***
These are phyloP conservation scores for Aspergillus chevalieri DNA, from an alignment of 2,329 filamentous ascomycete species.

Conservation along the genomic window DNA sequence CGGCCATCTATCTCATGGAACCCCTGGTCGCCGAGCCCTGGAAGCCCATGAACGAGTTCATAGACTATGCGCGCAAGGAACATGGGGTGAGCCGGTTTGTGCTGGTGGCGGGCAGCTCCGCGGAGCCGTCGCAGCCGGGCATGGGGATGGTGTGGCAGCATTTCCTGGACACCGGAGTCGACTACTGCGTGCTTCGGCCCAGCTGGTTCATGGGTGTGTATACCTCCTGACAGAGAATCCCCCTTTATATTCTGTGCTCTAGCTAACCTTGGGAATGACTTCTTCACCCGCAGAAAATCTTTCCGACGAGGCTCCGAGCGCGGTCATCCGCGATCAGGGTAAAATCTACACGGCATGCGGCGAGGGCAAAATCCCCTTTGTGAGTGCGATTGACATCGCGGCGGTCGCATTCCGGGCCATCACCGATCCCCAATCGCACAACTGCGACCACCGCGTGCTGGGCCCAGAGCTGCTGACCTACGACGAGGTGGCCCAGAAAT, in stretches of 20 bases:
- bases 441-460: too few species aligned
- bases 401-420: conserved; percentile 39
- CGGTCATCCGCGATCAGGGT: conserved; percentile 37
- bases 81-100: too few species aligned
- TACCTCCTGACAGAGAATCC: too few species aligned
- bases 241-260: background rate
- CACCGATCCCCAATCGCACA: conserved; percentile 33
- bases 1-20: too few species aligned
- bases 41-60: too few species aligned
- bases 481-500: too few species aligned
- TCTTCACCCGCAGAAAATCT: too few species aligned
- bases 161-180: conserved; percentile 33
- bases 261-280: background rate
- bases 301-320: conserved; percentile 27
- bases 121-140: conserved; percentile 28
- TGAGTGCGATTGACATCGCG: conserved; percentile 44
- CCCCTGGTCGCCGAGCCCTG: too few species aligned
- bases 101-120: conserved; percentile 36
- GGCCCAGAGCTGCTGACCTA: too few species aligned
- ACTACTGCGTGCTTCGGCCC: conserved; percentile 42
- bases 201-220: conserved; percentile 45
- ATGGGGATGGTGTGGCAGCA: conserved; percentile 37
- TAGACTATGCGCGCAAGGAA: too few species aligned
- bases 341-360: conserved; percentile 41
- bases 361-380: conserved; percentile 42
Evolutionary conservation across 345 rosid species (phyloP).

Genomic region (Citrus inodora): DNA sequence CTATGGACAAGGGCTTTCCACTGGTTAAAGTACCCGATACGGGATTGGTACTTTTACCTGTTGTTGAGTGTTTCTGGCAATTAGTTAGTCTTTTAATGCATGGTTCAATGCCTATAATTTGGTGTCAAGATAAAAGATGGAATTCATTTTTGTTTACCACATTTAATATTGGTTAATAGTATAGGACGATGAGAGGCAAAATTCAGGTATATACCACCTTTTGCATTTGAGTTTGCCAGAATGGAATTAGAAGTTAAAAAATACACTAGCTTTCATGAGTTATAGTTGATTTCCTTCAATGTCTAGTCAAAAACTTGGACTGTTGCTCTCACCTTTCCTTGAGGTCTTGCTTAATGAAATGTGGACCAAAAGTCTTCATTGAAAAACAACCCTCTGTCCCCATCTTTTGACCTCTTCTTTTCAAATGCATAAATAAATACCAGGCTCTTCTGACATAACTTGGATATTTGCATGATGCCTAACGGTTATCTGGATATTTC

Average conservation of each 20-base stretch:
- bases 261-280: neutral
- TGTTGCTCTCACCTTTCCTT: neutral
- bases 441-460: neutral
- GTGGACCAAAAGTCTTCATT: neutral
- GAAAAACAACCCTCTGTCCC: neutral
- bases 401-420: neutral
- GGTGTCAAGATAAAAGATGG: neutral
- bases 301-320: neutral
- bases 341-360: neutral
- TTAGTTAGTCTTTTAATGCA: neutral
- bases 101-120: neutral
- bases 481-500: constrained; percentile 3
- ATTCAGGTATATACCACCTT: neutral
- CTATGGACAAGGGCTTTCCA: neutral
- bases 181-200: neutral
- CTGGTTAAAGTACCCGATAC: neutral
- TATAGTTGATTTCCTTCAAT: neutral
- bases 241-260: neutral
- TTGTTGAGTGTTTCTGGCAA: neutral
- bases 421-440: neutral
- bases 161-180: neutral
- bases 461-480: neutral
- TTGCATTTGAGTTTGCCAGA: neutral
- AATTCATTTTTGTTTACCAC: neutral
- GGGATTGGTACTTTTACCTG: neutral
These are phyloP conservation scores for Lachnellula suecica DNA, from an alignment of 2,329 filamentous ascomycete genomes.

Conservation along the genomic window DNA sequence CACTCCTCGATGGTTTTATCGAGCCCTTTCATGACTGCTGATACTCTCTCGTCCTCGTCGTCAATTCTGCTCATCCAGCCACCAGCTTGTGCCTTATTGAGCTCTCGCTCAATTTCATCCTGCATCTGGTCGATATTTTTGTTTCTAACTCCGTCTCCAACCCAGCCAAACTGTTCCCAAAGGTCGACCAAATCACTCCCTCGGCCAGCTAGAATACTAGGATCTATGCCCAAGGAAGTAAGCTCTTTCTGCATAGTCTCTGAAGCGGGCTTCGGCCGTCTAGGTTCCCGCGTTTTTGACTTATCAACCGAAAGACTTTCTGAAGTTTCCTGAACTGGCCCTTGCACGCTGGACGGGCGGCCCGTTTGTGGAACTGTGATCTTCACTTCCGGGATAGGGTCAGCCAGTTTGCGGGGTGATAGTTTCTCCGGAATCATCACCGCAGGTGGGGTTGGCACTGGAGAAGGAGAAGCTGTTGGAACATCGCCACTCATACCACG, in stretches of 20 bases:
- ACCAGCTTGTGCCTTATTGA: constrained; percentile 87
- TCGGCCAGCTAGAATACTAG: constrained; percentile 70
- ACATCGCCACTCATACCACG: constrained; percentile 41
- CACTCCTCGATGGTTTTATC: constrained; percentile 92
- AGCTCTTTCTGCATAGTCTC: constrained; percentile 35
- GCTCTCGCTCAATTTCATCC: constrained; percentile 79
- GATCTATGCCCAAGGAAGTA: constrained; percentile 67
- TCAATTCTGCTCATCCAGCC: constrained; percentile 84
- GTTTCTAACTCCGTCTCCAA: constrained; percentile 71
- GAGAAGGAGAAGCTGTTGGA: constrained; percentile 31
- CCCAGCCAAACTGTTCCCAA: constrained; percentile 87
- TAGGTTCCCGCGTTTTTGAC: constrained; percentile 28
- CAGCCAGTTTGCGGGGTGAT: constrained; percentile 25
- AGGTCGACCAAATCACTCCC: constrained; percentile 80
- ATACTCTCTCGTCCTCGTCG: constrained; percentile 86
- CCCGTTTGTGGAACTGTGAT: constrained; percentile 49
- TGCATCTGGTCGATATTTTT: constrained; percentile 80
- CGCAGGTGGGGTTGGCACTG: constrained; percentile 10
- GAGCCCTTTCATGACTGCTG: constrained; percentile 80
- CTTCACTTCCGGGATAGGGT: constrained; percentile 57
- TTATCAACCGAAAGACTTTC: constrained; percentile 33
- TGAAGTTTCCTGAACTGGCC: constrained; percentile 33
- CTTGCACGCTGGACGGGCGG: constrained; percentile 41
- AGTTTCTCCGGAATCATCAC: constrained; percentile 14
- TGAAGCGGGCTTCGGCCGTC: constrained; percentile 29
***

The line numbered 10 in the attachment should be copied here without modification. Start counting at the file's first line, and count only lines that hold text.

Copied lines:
- bases 1-20: too few species aligned